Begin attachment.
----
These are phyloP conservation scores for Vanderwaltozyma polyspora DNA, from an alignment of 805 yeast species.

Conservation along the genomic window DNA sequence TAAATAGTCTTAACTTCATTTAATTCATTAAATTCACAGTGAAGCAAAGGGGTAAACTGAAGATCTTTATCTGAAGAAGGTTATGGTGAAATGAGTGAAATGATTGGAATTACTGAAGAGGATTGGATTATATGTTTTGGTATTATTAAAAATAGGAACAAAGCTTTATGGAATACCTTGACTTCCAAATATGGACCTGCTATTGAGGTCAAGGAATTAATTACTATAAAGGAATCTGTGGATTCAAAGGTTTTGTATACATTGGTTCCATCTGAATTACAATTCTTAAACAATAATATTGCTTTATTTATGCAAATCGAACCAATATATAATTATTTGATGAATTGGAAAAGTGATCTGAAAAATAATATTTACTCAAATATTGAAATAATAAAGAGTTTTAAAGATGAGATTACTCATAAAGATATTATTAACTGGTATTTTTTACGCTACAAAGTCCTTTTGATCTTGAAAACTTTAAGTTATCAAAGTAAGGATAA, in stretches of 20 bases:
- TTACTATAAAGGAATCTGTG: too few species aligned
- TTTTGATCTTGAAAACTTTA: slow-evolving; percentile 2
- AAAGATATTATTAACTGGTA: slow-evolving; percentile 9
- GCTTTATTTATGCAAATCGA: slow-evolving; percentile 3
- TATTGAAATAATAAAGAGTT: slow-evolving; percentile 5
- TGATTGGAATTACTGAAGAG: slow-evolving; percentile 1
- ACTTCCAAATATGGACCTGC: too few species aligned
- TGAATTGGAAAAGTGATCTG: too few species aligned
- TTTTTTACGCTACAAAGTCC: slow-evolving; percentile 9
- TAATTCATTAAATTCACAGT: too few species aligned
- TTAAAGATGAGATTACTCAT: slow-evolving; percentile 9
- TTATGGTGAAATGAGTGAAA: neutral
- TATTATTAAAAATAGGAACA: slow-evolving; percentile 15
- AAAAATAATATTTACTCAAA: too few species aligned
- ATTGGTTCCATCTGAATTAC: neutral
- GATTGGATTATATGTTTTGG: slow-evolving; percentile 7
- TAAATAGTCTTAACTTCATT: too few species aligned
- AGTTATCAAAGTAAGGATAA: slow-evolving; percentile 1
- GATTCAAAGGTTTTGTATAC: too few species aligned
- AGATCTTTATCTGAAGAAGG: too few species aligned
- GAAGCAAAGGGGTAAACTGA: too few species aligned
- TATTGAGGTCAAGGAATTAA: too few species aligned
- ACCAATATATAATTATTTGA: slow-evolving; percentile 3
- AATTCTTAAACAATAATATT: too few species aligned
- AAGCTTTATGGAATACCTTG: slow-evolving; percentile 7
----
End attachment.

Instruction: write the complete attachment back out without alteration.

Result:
These are phyloP conservation scores for Vanderwaltozyma polyspora DNA, from an alignment of 805 yeast species.

Conservation along the genomic window DNA sequence TAAATAGTCTTAACTTCATTTAATTCATTAAATTCACAGTGAAGCAAAGGGGTAAACTGAAGATCTTTATCTGAAGAAGGTTATGGTGAAATGAGTGAAATGATTGGAATTACTGAAGAGGATTGGATTATATGTTTTGGTATTATTAAAAATAGGAACAAAGCTTTATGGAATACCTTGACTTCCAAATATGGACCTGCTATTGAGGTCAAGGAATTAATTACTATAAAGGAATCTGTGGATTCAAAGGTTTTGTATACATTGGTTCCATCTGAATTACAATTCTTAAACAATAATATTGCTTTATTTATGCAAATCGAACCAATATATAATTATTTGATGAATTGGAAAAGTGATCTGAAAAATAATATTTACTCAAATATTGAAATAATAAAGAGTTTTAAAGATGAGATTACTCATAAAGATATTATTAACTGGTATTTTTTACGCTACAAAGTCCTTTTGATCTTGAAAACTTTAAGTTATCAAAGTAAGGATAA, in stretches of 20 bases:
- TTACTATAAAGGAATCTGTG: too few species aligned
- TTTTGATCTTGAAAACTTTA: slow-evolving; percentile 2
- AAAGATATTATTAACTGGTA: slow-evolving; percentile 9
- GCTTTATTTATGCAAATCGA: slow-evolving; percentile 3
- TATTGAAATAATAAAGAGTT: slow-evolving; percentile 5
- TGATTGGAATTACTGAAGAG: slow-evolving; percentile 1
- ACTTCCAAATATGGACCTGC: too few species aligned
- TGAATTGGAAAAGTGATCTG: too few species aligned
- TTTTTTACGCTACAAAGTCC: slow-evolving; percentile 9
- TAATTCATTAAATTCACAGT: too few species aligned
- TTAAAGATGAGATTACTCAT: slow-evolving; percentile 9
- TTATGGTGAAATGAGTGAAA: neutral
- TATTATTAAAAATAGGAACA: slow-evolving; percentile 15
- AAAAATAATATTTACTCAAA: too few species aligned
- ATTGGTTCCATCTGAATTAC: neutral
- GATTGGATTATATGTTTTGG: slow-evolving; percentile 7
- TAAATAGTCTTAACTTCATT: too few species aligned
- AGTTATCAAAGTAAGGATAA: slow-evolving; percentile 1
- GATTCAAAGGTTTTGTATAC: too few species aligned
- AGATCTTTATCTGAAGAAGG: too few species aligned
- GAAGCAAAGGGGTAAACTGA: too few species aligned
- TATTGAGGTCAAGGAATTAA: too few species aligned
- ACCAATATATAATTATTTGA: slow-evolving; percentile 3
- AATTCTTAAACAATAATATT: too few species aligned
- AAGCTTTATGGAATACCTTG: slow-evolving; percentile 7